Candaulism

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Candaules, King of Lydia, Shews his Wife by Stealth to Gyges, One of his Ministers, As She Goes to Bed by William Etty. This image illustrates Herodotus's version of the tale of Gyges.

Candaulism is a sexual practice or fantasy in which a man exposes his female partner, or images of her, to other people for their voyeuristic pleasure.

The term may also be applied to the practice of undressing or otherwise exposing a female partner to others, or urging or forcing her to engage in sexual relations with a third person, such as during a swinging activity. There have also been reports of a woman's partner urging or forcing her into prostitution or pornography, such as in the case of Karen Lancaume and others. Similarly, the term may also be applied to the posting of personal images of a female partner on the Internet or urging or forcing her to wear clothing which reveals her physical attractiveness to others, such as by wearing very brief clothing, such as a microskirt, tight-fitting or see-through clothing or a low-cut top.

History of the term[edit]

The term is derived from ancient King Candaules who conceived a plot to show his unaware naked wife to his servant Gyges of Lydia. After discovering Gyges while he was watching her naked, Candaules' wife ordered him to choose between killing himself and killing her husband in order to repair the vicious mischief.[1][2][3]

The term was first defined by Richard von Krafft-Ebing in his book: Psychopathia sexualis. Eine klinisch-forensische Studie (Stuttgart: Enke 1886).[4]

Psychology of candaulism[edit]

Isidor Sadger hypothesized that the candaulist completely identifies with his partner's body, and deep in his mind is showing himself.[5] Candaulism is also associated with voyeurism and exhibitionism. An alternative definition proposes it as a practice involving one person observing, often from concealment, two others having sexual relations.

Historical instances of candaulism[edit]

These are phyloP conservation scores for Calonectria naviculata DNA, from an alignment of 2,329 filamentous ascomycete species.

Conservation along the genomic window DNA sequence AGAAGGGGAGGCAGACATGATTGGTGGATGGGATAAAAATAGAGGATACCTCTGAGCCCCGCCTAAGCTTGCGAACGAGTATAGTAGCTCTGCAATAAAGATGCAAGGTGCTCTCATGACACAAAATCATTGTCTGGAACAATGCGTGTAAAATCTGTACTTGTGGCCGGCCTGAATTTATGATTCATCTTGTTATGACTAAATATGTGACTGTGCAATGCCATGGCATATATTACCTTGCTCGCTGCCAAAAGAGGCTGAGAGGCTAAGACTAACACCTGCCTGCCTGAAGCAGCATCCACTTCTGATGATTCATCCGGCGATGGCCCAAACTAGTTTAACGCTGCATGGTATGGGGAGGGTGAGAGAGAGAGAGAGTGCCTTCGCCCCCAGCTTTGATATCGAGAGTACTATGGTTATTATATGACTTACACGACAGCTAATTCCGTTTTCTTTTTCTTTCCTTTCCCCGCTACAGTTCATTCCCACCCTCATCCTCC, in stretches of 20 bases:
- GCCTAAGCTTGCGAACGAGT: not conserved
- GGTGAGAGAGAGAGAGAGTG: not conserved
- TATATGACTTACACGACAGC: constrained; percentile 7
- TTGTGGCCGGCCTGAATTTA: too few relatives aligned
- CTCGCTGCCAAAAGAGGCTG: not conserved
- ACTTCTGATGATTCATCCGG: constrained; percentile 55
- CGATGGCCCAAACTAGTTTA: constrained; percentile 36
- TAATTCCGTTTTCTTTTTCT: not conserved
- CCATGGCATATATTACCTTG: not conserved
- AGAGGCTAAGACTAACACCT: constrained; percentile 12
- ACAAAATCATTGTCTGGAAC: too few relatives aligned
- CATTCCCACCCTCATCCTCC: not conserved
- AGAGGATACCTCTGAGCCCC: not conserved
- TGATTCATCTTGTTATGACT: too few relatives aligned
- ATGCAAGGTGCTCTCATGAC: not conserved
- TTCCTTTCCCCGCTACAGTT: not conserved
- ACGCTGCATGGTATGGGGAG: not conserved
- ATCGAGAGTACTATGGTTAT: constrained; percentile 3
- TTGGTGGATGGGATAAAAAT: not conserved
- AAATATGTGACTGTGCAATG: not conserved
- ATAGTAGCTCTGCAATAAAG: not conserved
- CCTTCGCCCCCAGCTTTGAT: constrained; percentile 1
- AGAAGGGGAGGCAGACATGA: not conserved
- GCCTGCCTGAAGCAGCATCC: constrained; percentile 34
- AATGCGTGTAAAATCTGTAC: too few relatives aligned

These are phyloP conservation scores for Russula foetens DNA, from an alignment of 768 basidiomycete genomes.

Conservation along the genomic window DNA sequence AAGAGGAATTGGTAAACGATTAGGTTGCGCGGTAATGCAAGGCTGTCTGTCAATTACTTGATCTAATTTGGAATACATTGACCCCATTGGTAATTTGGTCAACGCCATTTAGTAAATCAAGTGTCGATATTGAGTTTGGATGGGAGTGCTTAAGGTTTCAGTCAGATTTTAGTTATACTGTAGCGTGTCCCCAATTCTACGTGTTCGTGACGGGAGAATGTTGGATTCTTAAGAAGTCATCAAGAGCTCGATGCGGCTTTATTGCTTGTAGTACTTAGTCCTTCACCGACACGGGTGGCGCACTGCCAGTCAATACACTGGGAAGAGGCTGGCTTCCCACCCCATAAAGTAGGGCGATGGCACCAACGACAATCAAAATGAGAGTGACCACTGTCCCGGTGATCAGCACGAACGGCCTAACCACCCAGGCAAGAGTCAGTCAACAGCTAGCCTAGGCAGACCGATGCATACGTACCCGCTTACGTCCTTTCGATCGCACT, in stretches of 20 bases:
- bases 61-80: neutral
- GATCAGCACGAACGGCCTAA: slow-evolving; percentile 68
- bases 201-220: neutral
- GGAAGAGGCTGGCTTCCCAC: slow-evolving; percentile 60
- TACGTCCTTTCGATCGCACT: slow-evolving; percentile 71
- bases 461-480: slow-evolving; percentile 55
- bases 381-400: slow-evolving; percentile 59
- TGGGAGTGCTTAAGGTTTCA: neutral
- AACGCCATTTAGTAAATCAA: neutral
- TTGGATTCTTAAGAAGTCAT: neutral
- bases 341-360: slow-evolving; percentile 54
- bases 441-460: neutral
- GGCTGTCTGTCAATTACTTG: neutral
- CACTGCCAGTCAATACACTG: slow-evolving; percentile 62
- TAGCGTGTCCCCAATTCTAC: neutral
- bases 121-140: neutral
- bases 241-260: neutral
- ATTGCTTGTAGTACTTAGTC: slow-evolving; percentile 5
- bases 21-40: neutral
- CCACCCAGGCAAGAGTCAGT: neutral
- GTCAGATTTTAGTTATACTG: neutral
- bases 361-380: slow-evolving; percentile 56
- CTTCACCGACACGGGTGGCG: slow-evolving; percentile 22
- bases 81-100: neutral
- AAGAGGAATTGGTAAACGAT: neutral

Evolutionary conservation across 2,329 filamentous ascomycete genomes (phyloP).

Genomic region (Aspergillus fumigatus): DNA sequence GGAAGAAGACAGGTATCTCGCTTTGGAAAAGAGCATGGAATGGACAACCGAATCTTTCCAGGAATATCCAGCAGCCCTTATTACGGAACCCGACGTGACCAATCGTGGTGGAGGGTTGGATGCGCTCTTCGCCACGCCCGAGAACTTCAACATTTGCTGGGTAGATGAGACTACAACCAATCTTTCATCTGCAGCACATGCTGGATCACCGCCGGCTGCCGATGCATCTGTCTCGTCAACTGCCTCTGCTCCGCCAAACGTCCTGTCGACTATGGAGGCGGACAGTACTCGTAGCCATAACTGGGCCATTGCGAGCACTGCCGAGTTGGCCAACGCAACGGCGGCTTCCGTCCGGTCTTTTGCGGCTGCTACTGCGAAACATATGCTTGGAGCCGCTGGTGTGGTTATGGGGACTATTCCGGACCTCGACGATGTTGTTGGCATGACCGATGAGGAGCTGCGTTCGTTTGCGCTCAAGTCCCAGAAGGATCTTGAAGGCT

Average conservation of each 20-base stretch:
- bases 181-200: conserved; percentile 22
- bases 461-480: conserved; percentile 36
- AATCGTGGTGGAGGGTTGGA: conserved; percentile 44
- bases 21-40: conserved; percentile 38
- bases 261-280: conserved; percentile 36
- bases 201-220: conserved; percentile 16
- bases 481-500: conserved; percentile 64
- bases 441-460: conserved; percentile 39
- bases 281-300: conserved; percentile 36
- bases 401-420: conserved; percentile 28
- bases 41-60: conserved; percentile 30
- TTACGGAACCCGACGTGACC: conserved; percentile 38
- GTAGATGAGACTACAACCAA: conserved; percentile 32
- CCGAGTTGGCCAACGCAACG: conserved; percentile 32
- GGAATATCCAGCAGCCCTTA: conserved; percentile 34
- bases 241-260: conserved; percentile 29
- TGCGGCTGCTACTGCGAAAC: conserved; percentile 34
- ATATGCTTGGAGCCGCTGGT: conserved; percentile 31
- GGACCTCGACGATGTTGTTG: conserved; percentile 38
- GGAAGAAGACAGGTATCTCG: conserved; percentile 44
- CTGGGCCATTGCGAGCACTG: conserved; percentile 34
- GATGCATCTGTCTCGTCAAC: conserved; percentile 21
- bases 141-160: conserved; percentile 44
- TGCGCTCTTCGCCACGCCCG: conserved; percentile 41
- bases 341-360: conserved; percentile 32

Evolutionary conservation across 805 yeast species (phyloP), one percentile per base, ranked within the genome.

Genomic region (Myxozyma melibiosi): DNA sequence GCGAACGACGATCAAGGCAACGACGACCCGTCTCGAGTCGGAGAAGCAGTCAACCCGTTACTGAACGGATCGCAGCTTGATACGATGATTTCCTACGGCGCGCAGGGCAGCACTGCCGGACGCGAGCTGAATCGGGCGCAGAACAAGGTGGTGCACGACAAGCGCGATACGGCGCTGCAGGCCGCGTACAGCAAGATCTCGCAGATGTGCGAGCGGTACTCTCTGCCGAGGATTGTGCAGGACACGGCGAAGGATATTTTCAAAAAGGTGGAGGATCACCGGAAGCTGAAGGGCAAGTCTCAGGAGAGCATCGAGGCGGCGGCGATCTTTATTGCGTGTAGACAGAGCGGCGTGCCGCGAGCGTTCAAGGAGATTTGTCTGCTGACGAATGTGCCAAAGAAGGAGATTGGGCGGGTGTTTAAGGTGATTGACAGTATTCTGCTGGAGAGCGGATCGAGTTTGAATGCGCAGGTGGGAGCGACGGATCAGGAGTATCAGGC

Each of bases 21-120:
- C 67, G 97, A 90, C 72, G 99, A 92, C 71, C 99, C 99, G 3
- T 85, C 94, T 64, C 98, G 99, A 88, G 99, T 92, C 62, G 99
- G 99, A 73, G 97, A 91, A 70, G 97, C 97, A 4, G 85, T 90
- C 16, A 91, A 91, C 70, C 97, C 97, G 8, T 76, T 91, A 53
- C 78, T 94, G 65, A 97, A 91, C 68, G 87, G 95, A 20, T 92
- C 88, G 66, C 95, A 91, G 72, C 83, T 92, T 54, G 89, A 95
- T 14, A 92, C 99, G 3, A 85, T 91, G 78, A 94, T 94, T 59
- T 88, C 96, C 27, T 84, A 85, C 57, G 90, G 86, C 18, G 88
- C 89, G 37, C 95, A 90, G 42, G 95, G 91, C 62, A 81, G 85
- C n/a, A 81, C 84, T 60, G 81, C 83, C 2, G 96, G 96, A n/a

The case of Sir Richard Worsley, Bt, against George Bissett for "criminal conversation", that is adultery with Lady Worsley, revealed an incident in which Sir Richard had assisted Bissett to spy on Lady Worsley taking a bath.[6]

The art collector and connoisseur Charles Saatchi has considered the influence of candaulism upon the work of Salvador Dali, citing episodes recorded by the artist's biographers in which his wife Gala was displayed to other men. (London Evening Standard 21 August 2014)

The notorious American FBI agent caught spying for the Soviet Union (later, Russia), Robert Hanssen, took explicit photographs of his wife and sent them to a friend. Later Hanssen invited his friend to clandestinely observe him having sex with his wife during his occasional visits to the Hanssen household. Initially, his friend watched through a window from outside the house. Later, Hanssen appropriated video equipment from the FBI to set up closed-circuit television to allow his friend to watch from his guest bedroom.[7] Hanssen also posted sexually explicit stories to the Internet crafted to allow readers who knew the Hanssens to identify them, also without his wife's knowledge.

Candaulism in literature[edit]

Candaulism is a theme of A Dance to the Music of Time, the cycle of novels by Anthony Powell. A key scene in the penultimate volume Temporary Kings, is set in a Venetian palazzo under a ceiling on which Tiepolo has depicted King Candaules allowing his wife to be seen naked by Gyges. The theme of voyeurism runs through the sequence of novels including a scene in which the arch-villain, Widmerpool watches his wife with a lover.

Candaulism in films[edit]

See also[edit]

Notes[edit]

  1. ^ André Gide, Le roi Candaule (1901)
  2. ^ Hebbel, Gyges und sein Ring
  3. ^ Herodotus, Histories, Book 1.8
  4. ^ Richard von Krafft-Ebing in his book: Psychopathia sexualis. Eine klinisch-forensische Studie (Stuttgart: Enke 1886).
  5. ^ Ernest Borneman, Lexicon der Liebe (Hannibal, 1984)
  6. ^ Rubenhold, Hallie (2008). Lady Worsley's Whim. London: Vintage Books. ISBN 978-0-7011-7980-9. 
  7. ^ Wise 2003, pp. 252–253
    Adrian Havill. "Robert Philip Hanssen: The Spy who Stayed out in The Cold". Court TV (now TruTV). Retrieved 6 February 2007. 
    "Hanssen: Deep Inner Conflicts". Texas A&M Research Foundation. Retrieved 4 Nov 2010. 

Further reading[edit]

External links[edit]